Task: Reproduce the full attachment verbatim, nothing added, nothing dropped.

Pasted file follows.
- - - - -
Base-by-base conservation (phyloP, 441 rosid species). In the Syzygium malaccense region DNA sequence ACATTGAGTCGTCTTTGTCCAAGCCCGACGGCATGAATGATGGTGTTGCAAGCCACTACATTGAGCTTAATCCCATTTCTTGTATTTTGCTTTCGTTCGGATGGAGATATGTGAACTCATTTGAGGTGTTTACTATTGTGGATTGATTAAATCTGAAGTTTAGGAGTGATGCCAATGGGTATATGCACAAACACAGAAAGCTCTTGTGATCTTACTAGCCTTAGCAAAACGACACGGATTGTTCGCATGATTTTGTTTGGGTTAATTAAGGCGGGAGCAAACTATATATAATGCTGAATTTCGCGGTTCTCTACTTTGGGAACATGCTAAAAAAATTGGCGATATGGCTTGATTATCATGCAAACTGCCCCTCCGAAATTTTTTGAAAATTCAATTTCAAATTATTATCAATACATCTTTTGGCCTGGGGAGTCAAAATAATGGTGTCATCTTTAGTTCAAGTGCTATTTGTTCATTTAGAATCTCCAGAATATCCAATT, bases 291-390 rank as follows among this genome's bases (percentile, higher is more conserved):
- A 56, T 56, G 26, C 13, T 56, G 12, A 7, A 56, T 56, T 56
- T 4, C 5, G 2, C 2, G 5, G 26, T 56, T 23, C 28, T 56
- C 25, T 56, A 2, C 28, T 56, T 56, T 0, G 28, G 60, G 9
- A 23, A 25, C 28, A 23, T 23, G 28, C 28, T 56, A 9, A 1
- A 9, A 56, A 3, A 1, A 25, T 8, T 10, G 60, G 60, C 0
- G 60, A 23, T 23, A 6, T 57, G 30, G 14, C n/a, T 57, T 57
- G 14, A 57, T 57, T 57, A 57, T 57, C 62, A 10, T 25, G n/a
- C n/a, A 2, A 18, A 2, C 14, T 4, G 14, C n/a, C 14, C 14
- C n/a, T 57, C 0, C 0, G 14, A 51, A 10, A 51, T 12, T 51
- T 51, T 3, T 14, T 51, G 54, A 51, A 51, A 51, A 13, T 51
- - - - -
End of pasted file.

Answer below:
Base-by-base conservation (phyloP, 441 rosid species). In the Syzygium malaccense region DNA sequence ACATTGAGTCGTCTTTGTCCAAGCCCGACGGCATGAATGATGGTGTTGCAAGCCACTACATTGAGCTTAATCCCATTTCTTGTATTTTGCTTTCGTTCGGATGGAGATATGTGAACTCATTTGAGGTGTTTACTATTGTGGATTGATTAAATCTGAAGTTTAGGAGTGATGCCAATGGGTATATGCACAAACACAGAAAGCTCTTGTGATCTTACTAGCCTTAGCAAAACGACACGGATTGTTCGCATGATTTTGTTTGGGTTAATTAAGGCGGGAGCAAACTATATATAATGCTGAATTTCGCGGTTCTCTACTTTGGGAACATGCTAAAAAAATTGGCGATATGGCTTGATTATCATGCAAACTGCCCCTCCGAAATTTTTTGAAAATTCAATTTCAAATTATTATCAATACATCTTTTGGCCTGGGGAGTCAAAATAATGGTGTCATCTTTAGTTCAAGTGCTATTTGTTCATTTAGAATCTCCAGAATATCCAATT, bases 291-390 rank as follows among this genome's bases (percentile, higher is more conserved):
- A 56, T 56, G 26, C 13, T 56, G 12, A 7, A 56, T 56, T 56
- T 4, C 5, G 2, C 2, G 5, G 26, T 56, T 23, C 28, T 56
- C 25, T 56, A 2, C 28, T 56, T 56, T 0, G 28, G 60, G 9
- A 23, A 25, C 28, A 23, T 23, G 28, C 28, T 56, A 9, A 1
- A 9, A 56, A 3, A 1, A 25, T 8, T 10, G 60, G 60, C 0
- G 60, A 23, T 23, A 6, T 57, G 30, G 14, C n/a, T 57, T 57
- G 14, A 57, T 57, T 57, A 57, T 57, C 62, A 10, T 25, G n/a
- C n/a, A 2, A 18, A 2, C 14, T 4, G 14, C n/a, C 14, C 14
- C n/a, T 57, C 0, C 0, G 14, A 51, A 10, A 51, T 12, T 51
- T 51, T 3, T 14, T 51, G 54, A 51, A 51, A 51, A 13, T 51